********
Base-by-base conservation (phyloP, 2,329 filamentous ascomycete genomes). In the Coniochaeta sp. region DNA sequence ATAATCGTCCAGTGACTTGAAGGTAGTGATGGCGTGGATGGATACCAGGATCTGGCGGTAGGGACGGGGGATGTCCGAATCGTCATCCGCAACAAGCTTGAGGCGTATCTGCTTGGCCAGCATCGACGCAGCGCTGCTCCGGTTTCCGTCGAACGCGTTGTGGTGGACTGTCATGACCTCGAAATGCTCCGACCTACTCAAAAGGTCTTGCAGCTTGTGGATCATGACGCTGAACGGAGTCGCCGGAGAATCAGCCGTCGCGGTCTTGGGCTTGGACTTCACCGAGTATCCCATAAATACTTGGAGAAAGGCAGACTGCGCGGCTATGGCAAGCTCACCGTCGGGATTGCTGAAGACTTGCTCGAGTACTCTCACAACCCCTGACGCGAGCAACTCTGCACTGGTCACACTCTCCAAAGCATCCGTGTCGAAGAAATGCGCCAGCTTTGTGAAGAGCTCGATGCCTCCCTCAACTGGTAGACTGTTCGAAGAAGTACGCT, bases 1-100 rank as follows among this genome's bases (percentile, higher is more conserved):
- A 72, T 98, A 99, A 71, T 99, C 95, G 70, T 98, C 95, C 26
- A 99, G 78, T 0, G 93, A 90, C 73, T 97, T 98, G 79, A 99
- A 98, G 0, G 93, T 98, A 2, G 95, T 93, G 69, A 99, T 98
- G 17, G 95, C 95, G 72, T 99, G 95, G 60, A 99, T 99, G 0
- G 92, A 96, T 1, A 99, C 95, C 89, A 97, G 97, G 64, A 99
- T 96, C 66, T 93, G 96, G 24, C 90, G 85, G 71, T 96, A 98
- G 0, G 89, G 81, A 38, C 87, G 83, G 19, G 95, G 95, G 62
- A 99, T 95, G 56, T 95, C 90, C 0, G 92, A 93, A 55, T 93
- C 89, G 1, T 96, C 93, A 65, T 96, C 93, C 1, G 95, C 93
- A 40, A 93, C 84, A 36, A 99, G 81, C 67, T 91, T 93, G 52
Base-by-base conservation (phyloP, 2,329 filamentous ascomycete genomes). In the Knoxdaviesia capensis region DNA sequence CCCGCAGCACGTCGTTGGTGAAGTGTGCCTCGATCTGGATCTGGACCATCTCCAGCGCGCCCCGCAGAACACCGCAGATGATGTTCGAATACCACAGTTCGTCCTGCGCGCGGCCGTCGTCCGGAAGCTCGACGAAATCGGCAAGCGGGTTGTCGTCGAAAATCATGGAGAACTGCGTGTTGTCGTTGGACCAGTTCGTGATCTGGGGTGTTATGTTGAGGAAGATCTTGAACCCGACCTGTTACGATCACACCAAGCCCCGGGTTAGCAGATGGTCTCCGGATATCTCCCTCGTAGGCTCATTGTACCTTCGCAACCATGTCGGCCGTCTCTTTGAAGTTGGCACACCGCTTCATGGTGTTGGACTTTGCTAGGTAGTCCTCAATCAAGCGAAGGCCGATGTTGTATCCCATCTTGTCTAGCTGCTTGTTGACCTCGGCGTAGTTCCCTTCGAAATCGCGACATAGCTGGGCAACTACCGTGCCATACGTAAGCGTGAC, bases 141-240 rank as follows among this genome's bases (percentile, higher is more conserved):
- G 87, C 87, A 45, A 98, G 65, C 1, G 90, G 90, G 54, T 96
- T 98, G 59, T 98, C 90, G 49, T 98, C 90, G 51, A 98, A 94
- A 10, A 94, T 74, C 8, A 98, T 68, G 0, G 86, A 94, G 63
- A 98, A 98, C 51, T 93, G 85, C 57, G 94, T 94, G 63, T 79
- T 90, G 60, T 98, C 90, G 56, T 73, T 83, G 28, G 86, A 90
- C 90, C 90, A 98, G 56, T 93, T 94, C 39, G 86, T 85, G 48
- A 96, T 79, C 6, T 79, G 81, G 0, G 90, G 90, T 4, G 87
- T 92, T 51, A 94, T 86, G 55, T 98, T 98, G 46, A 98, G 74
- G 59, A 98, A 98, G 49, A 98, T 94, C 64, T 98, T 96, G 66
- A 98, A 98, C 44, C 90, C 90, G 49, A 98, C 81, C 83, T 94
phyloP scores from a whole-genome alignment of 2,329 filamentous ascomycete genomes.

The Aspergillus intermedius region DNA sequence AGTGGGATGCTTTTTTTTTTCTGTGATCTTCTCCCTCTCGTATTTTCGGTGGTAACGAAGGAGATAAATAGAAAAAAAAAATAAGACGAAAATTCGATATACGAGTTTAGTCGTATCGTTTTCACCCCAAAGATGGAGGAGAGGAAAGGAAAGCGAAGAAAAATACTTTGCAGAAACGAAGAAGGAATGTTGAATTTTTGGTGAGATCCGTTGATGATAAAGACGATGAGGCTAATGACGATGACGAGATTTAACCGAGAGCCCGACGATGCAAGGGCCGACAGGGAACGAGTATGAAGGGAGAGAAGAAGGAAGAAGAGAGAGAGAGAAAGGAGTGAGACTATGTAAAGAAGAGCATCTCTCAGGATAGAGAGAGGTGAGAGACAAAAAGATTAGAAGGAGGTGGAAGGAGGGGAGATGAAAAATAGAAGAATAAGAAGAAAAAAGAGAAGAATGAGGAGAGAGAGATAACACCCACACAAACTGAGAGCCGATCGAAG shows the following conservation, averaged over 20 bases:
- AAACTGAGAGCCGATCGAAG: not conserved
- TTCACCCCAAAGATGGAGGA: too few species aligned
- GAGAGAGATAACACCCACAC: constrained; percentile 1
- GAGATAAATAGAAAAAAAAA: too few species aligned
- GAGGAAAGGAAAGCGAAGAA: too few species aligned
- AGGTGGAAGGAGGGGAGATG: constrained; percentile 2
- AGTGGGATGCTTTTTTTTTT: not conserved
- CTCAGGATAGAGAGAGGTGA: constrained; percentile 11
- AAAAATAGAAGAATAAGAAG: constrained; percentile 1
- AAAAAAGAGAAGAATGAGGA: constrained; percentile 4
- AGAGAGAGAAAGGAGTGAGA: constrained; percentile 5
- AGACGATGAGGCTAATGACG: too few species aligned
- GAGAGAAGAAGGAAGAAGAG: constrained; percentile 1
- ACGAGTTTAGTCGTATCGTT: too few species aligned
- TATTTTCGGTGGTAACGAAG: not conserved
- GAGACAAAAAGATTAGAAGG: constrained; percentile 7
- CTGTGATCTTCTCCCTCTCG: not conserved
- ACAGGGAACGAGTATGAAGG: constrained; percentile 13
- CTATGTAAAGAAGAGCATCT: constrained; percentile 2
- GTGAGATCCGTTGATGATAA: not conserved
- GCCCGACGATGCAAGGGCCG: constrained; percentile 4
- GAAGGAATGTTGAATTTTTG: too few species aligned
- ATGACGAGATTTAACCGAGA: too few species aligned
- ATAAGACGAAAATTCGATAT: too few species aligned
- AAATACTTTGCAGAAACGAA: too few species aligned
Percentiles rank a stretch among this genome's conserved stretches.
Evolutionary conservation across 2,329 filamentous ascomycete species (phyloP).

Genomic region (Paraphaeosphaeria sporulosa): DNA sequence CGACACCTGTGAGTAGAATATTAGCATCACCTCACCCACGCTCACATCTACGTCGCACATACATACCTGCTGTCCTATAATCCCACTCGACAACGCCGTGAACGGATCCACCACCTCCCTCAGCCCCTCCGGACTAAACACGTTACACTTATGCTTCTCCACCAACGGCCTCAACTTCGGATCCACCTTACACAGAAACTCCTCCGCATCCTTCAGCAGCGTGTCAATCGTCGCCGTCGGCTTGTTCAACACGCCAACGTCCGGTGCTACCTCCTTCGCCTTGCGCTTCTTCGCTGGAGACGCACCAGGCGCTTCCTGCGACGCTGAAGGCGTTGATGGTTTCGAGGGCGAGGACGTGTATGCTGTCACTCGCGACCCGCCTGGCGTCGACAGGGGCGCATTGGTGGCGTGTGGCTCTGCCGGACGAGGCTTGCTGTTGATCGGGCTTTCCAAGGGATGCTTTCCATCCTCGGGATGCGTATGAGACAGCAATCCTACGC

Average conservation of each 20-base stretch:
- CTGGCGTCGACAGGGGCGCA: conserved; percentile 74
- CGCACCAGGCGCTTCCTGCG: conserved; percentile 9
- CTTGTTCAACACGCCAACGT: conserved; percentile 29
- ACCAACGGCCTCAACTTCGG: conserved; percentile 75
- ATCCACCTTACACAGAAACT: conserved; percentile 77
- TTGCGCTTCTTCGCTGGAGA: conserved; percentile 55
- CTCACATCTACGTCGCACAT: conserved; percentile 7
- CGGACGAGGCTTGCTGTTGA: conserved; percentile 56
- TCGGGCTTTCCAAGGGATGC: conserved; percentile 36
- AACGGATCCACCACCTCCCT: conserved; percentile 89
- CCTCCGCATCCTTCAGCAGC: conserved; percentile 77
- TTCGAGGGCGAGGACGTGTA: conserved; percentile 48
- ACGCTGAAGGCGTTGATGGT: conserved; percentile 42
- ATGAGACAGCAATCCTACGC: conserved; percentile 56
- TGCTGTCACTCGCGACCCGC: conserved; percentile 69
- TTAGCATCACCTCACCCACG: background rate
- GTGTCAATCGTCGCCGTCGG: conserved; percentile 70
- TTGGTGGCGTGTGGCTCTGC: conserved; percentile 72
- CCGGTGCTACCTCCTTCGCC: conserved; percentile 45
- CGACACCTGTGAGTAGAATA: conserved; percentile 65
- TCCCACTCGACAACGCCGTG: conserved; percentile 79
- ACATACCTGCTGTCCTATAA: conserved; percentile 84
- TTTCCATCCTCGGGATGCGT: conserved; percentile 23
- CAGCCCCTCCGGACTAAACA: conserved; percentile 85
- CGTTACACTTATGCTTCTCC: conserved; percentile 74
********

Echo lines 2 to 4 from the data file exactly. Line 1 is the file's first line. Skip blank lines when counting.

- A 72, T 98, A 99, A 71, T 99, C 95, G 70, T 98, C 95, C 26
- A 99, G 78, T 0, G 93, A 90, C 73, T 97, T 98, G 79, A 99
- A 98, G 0, G 93, T 98, A 2, G 95, T 93, G 69, A 99, T 98